*EMBARGOED All research presented at the ACG Annual Scientific Meeting is strictly embargoed until Monday, October 17, 2016 at 8:00 am EDT.
Poster 893 Clostridium difficile Infections in the Setting of Chronic Opioid Use: Do Pain Medications Actually Worsen Infections?
Author Insight from Elizabeth S. John, MD, Rutgers Robert Wood Johnson Medical School
What’s new here and important for clinicians?
There are four main points I hope clinicians can take away from this pilot study:
- As I detail in a recently published review on opioid-induced constipation, opiates cause delayed transit time of the bowel, creating a more conducive setting for bacterial epithelial penetration and local microbial proliferation. This prolongs the toxic manifestations of bowel infections.
- Guidelines currently suggest that vancomycin enemas should be used in patients in whom oral antibiotics may not be able to reach the colon, such as those with Hartman’s pouches, ileostomies and colon diversions. Patients on high doses of opioids should be preemptively started on vancomycin enemas as well to facilitate the administration of vancomycin to the affected area.
- To reduce lengths of stay, it is crucial for clinicians to recognize severe opioid use as a risk factor for developing worse Clostridium difficile infections, especially in those already taking other antibiotics and acid suppressants.
- Lastly, this was a study based on a patient that I encountered during my clinical practice who was on a large dose of methadone. She developed a severe course of Clostridium difficile infection that was complicated by an ileus, an ICU admission. After tapering the dose of methadone, utilizing rectal vancomycin in addition to IV flagyl and PO vancomycin, she started to clinically improve.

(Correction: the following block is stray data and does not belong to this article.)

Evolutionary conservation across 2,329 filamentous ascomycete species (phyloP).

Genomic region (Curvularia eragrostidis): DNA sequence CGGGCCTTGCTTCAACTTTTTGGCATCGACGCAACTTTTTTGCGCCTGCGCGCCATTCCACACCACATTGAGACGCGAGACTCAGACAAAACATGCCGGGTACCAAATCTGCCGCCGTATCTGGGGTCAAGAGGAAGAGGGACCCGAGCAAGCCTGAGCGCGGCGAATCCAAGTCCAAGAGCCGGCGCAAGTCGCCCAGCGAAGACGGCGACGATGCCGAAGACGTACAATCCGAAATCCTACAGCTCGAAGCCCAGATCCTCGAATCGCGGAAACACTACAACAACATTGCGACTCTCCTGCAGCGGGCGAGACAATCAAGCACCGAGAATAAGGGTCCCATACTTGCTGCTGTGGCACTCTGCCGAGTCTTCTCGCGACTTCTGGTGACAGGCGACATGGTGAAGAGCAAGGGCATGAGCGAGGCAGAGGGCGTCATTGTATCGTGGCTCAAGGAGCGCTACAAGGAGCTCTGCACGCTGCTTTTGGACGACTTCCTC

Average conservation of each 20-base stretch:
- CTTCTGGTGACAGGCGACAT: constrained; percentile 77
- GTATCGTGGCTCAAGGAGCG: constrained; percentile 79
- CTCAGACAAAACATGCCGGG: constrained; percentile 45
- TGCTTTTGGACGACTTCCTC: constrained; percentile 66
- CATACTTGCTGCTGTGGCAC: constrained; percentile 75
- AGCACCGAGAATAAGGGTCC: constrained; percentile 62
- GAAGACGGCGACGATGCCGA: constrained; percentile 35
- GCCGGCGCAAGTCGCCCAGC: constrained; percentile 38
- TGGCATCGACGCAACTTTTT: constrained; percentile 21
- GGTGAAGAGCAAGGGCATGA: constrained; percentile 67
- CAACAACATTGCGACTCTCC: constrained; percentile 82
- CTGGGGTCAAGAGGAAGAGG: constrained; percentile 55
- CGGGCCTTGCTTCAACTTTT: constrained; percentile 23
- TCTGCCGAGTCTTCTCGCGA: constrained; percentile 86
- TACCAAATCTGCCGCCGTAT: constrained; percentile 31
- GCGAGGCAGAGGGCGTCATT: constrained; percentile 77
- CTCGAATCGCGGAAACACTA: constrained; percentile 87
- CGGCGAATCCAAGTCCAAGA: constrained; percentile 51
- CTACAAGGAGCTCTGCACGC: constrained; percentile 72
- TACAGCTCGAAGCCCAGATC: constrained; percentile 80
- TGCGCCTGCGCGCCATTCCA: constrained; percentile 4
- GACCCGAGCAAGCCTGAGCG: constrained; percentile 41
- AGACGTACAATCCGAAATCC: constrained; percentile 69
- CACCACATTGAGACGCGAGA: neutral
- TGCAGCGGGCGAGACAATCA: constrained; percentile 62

What do patients need to know?
Generally, it is important to minimize opioid use for numerous reasons, one reason being it can slow the motility of the GI tract which causes the discomfort of constipation, the presence of ileus in which the gut cannot contract normally, and the prolonging the toxic effects of bowel infections. Clostridium difficile, a toxin-producing bacteria, can cause mild diarrhea to fatal colitis. The research presented here purports that chronic opioid use predisposes patients to severe Clostridium difficile infections. As Clostridium difficile infections can lead to potentially fatal complications, every measure to ensure proper and efficacious treatment should be taken, including discontinuing or tapering medications such as anti-motility agents like opioids, which can further exacerbate the infection.
Elizabeth S. John, MD, Rutgers Robert Wood Johnson Medical School
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